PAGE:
by Joseph P. Tartaro and Dave Workman
In a major defeat for gun control advocates, the California Supreme Court ruled in Merrill v. Navegar on Aug. 6 that firearms manufacturers cannot be held legally responsible for the criminal misuse of their products.
The court found that, based on California law, Navegarmanufacturer of the TEC-DC9 pistol, could not be sued over a 1993 attack in which a disgruntled businessman used two such pistols to kill nine people, including himself in a San Francisco office building.
With its 5-1 decision, Californias highest court joins a growing list of federal and state courts that have ruled against liability claims against firearms manufacturers whose products have been criminally misused.
The American Bar Association (ABA) immediately passed a resolution setting forth the groups official position opposing all laws prohibiting the type of lawsuit that was filed in California. The ABA also called for repeal of the California law, Civil Code section 1714.4, on which the decision was based.
Eight days after the courts decision, state Sen. Don Perata filed S-682, new legislation that would repeal that section of the civil code, and allow firearms manufacturers to be sued for any misuse of their products by third parties.
Some observers had noted that the state Supreme Court ruling could insulate gun manufacturers from another lawsuit filed by Los Angeles, San Francisco and 10 other California cities and counties, claiming faulty design, manufacture and distribution of firearms. The Perata legislation would not only breathe new life into all of those suits, but open the door to possibly hundreds of new similar actions.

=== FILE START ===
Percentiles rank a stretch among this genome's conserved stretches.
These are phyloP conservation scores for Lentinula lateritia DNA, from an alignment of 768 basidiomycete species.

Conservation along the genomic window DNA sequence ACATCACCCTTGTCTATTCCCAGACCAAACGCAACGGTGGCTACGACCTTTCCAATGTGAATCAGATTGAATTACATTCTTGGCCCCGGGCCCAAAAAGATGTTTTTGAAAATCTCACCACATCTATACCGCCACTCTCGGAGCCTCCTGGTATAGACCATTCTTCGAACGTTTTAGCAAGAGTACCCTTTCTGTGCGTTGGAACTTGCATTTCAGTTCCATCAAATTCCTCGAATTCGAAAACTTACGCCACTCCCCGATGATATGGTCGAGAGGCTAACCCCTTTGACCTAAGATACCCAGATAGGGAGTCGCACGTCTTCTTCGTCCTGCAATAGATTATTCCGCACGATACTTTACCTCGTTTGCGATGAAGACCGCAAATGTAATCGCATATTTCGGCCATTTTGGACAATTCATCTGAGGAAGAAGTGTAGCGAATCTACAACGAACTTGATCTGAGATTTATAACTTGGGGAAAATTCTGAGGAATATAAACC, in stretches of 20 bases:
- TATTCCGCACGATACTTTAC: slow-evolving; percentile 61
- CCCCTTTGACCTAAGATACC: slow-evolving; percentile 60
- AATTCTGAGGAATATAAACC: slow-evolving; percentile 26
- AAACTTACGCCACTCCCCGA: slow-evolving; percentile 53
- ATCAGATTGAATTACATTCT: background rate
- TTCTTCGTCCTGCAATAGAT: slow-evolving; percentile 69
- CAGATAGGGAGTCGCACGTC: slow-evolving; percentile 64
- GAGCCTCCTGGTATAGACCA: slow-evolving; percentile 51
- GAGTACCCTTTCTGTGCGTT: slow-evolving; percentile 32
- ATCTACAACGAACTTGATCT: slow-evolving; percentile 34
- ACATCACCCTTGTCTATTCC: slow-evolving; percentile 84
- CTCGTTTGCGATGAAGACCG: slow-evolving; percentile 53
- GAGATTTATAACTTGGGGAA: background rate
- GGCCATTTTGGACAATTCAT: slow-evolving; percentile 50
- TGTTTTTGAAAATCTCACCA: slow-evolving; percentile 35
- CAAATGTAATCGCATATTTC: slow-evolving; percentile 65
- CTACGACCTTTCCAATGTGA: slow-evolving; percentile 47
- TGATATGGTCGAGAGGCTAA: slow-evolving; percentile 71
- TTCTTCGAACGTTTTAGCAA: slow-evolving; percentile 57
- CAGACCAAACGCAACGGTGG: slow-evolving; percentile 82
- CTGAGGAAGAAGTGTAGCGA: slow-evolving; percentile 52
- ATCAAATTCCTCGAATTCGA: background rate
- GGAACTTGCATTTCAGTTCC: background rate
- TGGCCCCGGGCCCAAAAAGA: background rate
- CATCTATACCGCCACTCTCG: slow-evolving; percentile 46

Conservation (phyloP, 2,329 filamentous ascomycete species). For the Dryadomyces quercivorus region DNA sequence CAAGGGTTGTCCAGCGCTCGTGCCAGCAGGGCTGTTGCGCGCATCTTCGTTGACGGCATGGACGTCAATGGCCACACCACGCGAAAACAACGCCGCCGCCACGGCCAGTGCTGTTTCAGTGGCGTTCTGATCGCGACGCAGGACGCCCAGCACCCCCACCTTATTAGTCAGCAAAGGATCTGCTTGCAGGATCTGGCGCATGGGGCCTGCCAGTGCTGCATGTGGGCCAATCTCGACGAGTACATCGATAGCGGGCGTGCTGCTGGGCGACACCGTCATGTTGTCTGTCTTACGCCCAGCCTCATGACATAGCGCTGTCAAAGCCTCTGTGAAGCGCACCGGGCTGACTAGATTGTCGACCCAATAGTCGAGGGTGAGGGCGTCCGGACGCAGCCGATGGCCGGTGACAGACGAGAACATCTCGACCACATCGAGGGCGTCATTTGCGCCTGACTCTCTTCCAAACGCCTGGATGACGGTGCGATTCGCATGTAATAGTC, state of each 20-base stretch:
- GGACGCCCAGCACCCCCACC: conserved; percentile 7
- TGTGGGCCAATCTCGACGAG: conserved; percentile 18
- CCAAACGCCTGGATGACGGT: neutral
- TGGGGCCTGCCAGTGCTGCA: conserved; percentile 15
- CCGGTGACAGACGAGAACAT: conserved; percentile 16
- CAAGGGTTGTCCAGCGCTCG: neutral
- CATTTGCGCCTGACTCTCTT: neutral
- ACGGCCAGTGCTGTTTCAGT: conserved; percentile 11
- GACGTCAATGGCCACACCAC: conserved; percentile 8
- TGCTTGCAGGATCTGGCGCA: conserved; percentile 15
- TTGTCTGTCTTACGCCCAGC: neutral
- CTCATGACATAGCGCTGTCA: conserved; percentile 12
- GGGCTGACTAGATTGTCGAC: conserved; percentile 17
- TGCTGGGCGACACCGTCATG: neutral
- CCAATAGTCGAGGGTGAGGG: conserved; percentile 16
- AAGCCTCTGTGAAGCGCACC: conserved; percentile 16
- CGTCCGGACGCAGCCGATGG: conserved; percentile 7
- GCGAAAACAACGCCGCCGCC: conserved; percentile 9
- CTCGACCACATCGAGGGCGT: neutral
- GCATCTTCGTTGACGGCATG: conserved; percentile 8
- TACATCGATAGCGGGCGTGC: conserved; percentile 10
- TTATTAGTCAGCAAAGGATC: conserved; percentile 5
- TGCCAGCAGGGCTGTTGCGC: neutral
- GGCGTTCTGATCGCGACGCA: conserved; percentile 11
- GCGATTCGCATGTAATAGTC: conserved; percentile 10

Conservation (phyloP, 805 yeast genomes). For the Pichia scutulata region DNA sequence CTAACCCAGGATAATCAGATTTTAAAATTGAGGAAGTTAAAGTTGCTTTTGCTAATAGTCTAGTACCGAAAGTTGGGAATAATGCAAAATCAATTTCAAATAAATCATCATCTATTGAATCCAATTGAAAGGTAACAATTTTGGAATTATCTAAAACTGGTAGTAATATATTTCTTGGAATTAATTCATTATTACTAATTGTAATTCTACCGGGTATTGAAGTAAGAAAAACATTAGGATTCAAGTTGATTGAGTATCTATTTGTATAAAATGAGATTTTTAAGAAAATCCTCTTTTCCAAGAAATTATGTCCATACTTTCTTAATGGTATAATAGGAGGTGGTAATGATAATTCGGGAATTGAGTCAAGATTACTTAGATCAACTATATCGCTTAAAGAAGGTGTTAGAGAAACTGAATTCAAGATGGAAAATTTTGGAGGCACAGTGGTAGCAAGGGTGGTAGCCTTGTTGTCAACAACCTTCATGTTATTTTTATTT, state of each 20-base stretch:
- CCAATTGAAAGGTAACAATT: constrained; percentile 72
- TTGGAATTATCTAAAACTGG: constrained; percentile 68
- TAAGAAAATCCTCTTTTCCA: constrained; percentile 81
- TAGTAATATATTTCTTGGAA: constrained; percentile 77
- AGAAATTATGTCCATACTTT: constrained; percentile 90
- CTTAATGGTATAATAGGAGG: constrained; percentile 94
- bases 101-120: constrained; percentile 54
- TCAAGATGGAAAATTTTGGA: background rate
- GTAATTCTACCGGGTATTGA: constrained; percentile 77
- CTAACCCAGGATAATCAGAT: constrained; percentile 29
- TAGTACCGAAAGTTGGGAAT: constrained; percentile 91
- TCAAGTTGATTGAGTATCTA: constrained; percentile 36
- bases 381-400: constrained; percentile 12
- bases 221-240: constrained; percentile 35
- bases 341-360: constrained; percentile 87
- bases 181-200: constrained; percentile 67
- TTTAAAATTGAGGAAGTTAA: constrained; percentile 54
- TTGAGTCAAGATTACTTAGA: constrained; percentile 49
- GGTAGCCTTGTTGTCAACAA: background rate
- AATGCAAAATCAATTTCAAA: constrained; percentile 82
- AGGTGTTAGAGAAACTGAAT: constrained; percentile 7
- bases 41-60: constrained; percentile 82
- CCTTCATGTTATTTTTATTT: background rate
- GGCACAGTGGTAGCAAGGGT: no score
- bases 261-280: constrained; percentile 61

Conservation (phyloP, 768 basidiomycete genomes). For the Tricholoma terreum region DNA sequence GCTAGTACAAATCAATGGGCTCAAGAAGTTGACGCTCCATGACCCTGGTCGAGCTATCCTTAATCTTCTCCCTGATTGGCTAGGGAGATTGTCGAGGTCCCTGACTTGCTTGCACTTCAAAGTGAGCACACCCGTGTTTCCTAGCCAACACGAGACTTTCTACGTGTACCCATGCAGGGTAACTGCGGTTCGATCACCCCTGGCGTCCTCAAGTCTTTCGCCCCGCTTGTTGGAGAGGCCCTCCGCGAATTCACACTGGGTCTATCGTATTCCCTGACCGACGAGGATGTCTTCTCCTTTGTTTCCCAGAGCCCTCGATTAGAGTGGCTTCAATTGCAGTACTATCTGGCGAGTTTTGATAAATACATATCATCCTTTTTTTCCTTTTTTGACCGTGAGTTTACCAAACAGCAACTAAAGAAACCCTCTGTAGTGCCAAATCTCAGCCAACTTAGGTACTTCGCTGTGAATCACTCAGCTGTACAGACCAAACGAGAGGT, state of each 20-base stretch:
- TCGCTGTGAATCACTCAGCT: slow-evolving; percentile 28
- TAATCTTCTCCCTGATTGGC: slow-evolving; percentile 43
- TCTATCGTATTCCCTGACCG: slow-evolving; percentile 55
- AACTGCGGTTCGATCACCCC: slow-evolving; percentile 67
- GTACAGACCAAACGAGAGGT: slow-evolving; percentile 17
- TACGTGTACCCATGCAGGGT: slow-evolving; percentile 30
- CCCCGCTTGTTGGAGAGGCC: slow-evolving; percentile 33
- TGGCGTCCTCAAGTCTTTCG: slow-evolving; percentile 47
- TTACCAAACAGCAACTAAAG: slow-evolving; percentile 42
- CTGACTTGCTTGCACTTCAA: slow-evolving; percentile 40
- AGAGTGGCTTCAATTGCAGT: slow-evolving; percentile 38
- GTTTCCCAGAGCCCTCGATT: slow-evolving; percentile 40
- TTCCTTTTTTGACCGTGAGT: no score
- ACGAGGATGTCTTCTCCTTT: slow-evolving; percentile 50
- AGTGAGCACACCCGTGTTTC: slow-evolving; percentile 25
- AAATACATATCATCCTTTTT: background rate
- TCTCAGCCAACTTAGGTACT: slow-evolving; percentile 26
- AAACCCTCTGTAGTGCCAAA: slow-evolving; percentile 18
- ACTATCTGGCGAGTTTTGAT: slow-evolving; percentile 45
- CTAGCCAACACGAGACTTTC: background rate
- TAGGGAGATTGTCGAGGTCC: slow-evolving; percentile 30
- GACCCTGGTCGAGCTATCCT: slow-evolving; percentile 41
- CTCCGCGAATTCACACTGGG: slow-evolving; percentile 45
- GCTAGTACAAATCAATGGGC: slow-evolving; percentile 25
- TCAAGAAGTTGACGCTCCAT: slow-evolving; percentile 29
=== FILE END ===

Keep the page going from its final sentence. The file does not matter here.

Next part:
While the ABA and other anti-gunners, including Dennis Henigan, director of the Brady Centers Legal Action Project, have been shrieking over the California ruling, reporters and headline writers have added a new spin to the gun control game of words.
Only the Wall Street Journal applauded the decision, noting that Californias highest court properly upheld state law.
However, the win did not deter reporters and headline writers from spinning the story, and playing a word game with readers.
The Seattle Times headline on Aug. 7 declared: Victims Cant Sue Weapons Makers.
Associated Press reporter David Kravets, in his story filed on Aug. 6, used the term weapons manufacturers in his lead paragraph.
Reporter Alex Roth with the San Diego Union-Tribune also noted, in his lead paragraph: The California Supreme Court ruled yesterday that gun manufacturers cant be sued when their weapons are used in criminal acts.
Harriet Chaing, writing for the San Francisco Chronicle, led her story with a reference to assault weapons.
After the ruling, Joe Waldron, executive director of the Citizens Committee for the Right to Keep and Bear Arms, told Gun Week that the lone dissenting opinion by Justice Kathryn Mickle Werdegar, might be considered a blue print for anti-gunners to re-write the states law.
In her dissent, Werdegar contended that the manufacturers of semi-auto firearms used in the shooting do owe the public, and hence those injured by the guns they supply, a duty of care in the conduct of their design, distribution and marketing activities. She asserted the TEC-DC9 was attractive to criminals.
Werdegar also complained that, gunmakers, including makers of assault weapons banned in California, will apparently enjoy absolute immunity from the consequences of their negligent marketing decisions.
The San Francisco Chronicle called the ruling a stinging defeat for gun control advocates.
Californias ruling overturned the only state appellate court ruling that had allowed victims to sue a gunmaker in the aftermath of a shooting. So far, every decision by a state high court or federal appeals court has gone in favor of manufacturers of legal, non-defective guns.
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